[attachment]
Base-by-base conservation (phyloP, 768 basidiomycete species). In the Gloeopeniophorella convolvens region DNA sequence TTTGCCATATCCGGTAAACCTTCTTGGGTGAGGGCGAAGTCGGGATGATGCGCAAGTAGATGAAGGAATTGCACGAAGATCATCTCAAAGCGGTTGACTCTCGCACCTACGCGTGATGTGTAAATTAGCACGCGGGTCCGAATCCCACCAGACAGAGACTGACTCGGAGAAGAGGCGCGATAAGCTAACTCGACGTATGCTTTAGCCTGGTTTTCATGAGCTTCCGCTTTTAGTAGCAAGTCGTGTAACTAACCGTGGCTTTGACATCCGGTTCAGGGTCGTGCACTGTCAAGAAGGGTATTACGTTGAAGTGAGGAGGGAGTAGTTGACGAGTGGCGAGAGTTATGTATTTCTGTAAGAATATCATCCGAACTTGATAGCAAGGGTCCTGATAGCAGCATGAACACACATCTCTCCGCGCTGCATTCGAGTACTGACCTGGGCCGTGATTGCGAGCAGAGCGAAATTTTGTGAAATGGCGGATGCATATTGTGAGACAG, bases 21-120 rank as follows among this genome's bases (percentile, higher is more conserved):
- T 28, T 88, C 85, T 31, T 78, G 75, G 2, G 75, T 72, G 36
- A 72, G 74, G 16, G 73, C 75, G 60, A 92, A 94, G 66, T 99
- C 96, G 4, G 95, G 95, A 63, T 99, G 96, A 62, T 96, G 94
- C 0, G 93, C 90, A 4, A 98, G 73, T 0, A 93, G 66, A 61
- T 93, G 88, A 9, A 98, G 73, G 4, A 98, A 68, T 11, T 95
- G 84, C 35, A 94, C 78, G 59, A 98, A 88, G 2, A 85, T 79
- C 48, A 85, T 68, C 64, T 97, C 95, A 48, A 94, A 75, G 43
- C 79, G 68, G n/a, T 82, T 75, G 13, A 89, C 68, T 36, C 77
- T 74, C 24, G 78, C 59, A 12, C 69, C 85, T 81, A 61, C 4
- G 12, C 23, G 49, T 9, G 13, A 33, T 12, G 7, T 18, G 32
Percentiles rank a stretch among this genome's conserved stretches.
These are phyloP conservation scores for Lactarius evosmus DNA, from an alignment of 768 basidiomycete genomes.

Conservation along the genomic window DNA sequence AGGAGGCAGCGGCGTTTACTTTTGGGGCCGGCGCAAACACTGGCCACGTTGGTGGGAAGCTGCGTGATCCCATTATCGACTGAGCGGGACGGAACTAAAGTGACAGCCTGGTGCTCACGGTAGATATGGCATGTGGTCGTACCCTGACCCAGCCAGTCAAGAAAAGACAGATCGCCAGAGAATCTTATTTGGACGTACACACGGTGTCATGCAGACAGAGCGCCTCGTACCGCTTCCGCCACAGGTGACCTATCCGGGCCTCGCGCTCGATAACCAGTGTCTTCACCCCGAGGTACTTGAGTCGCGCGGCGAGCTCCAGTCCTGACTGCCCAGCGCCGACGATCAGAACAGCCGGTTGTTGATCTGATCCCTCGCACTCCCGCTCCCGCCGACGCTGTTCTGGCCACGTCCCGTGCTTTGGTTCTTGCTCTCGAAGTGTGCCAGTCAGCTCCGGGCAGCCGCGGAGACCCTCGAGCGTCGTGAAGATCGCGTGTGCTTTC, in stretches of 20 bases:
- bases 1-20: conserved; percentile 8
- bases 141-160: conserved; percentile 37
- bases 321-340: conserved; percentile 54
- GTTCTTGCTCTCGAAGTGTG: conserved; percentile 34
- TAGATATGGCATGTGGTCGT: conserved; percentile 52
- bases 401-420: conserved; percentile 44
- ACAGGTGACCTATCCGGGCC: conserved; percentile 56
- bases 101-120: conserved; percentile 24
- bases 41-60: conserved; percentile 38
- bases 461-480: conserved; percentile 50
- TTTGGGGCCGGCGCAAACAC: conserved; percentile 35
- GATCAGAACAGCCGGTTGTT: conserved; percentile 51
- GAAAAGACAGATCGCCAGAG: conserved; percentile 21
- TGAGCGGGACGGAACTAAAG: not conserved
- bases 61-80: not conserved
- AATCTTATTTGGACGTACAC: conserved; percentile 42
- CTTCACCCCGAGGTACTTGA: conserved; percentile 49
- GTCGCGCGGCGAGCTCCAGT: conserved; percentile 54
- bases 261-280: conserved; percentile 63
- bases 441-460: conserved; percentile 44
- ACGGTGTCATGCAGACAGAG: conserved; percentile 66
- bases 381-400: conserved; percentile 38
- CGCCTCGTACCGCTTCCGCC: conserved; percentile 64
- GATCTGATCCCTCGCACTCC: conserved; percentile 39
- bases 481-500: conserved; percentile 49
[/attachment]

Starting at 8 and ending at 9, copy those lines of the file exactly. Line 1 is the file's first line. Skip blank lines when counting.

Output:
- C 48, A 85, T 68, C 64, T 97, C 95, A 48, A 94, A 75, G 43
- C 79, G 68, G n/a, T 82, T 75, G 13, A 89, C 68, T 36, C 77